1. Mans

    Mans Contributor Contributor

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    Which kind story writing is more difficult?

    Discussion in 'General Writing' started by Mans, Mar 1, 2014.

    1- Humor

    2- Children's Stories

    3-fiction

    4- History

    5- Crime & Thriller

    6- horror

    7-Mystery

    8-Fantasy

    If you have any explanation, please express.
     
  2. David K. Thomasson

    David K. Thomasson Senior Member

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    It depends on the writer.
     
  3. plothog

    plothog Contributor Contributor

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    Of those listed, history sounds the hardest to me, because it would require a vast amount of research to create something authentic. Though that's just what sounds hardest for me. Other people will have different opinions.
     
  4. mammamaia

    mammamaia nit-picker-in-chief Contributor

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    no difference... some would just take more work, such as research, but not be any 'harder' for me to write...
     
  5. TWErvin2

    TWErvin2 Contributor Contributor

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    It depends on your background and experience.

    If you're a chemist or a physicist, hard SF might be easier than humor. If you're background is in pop culture, then it may be the other way around.
     
  6. sunsplash

    sunsplash Bona fide beach bum

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    I think it depends on the interests of the writer and their mindset. For me, in high school and college creative writing classes, I always struggled with sci-fi when assigned because, honestly, I just didn't like that genre. I would eventually get through with high marks but the writing wasn't easy for me because I wasn't enjoying myself. I think a proficient writer is always capable but if their frame of mind or heart isn't in it, it'll take a lot longer to churn out something...be it good or bad. Now, that's not to say writing what you don't know or don't like is not a good challenge. If anything, sometimes it forces my own creativity to come out more. Those pieces may not be my best (I do surprise myself sometimes, though!) but I take away something new and valuable with every effort.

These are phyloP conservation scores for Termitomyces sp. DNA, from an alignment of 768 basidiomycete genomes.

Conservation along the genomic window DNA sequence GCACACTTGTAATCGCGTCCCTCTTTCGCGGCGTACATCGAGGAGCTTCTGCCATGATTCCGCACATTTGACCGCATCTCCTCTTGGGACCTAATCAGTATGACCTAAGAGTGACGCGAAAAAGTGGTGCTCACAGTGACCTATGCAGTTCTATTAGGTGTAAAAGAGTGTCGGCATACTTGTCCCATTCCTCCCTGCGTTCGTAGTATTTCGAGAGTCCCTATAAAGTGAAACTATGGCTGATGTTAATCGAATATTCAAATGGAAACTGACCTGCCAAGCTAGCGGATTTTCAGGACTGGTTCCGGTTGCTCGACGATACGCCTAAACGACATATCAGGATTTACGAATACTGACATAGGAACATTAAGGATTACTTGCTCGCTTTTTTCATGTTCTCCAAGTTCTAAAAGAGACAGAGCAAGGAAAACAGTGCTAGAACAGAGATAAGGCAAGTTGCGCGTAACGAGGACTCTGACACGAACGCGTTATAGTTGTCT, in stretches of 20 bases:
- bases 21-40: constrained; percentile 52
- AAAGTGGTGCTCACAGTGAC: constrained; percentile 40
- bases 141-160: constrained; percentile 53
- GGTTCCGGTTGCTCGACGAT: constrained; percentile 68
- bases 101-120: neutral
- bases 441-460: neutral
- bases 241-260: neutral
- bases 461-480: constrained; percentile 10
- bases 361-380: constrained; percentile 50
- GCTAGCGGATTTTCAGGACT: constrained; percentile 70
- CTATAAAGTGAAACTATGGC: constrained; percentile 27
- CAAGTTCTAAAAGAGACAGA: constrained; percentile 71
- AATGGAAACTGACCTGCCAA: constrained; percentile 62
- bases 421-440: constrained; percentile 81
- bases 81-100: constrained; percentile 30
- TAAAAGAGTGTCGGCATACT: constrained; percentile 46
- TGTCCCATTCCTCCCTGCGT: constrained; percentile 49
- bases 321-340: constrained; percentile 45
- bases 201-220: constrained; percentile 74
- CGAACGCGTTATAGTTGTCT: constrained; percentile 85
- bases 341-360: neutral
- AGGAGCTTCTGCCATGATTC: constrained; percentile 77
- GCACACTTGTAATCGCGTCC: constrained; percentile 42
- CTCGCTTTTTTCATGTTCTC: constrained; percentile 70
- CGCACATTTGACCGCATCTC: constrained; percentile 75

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  7. Jak of Hearts

    Jak of Hearts Member

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    Others may disagree with me but I think mystery is the hardest because you have to walk a very fine line of not giving to much information but also giving enough to keep the reader engaged. Humor I also think is difficult but I believe Humor is one genre that you can't learn, you just know it or you don't.
     
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  8. KatieValino

    KatieValino Member

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    I agree with Jak so much, something that is humorous to you can be very hit or miss with others. As for mystery i agree, trying to litter your text with hints about the main story whilst not giving it all away at the beginning is hard as heck, possible but does take some thinking and a lot of re-writing. I personally find romance hardest because I WILL NEVER BE STEPHANIE MEYER! (that is a good thing btw, blerg, even thinking of twilight makes my eye twitch)
     
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  9. Bjørnar Munkerud

    Bjørnar Munkerud Senior Member

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    When you're dealing with a very small amount of characters (0, 1 or 2, or possibly even 3, 4 or 5, if it's for many, many pages in a row) so that you need dialogue and character development etc. to keep the story interesting. Similarly if we don't see the main characters interract with "the outside world" (such as when trapped in a cave, we only follow the characters when they're at home, they're trying to find their way through a maze or they're always in a small enclosed location such as a prison, petrol station or shack). And in general when dealing with very little stuff happening, so you need to describe rather/more than advance the plot. The same goes for having loads of characters, interweaving plots and backstories that somehow are all going to be connected, relevant, interesting and make sense.

    Also dealing with characters that are very smart, especially talented at something you're not, have a very different attitude towards something (examples include having children, doing drugs, violence, sexuality, food preferences and religion) is very hard, and also for people who have a very peculiar way of speaking, so that you have to decide how to best convey it on paper, or who speak in riddles or innuendo, are always very profound, are very posh, use slang, don't know English (or whatever language you write in / they speak), have verbal tics etc.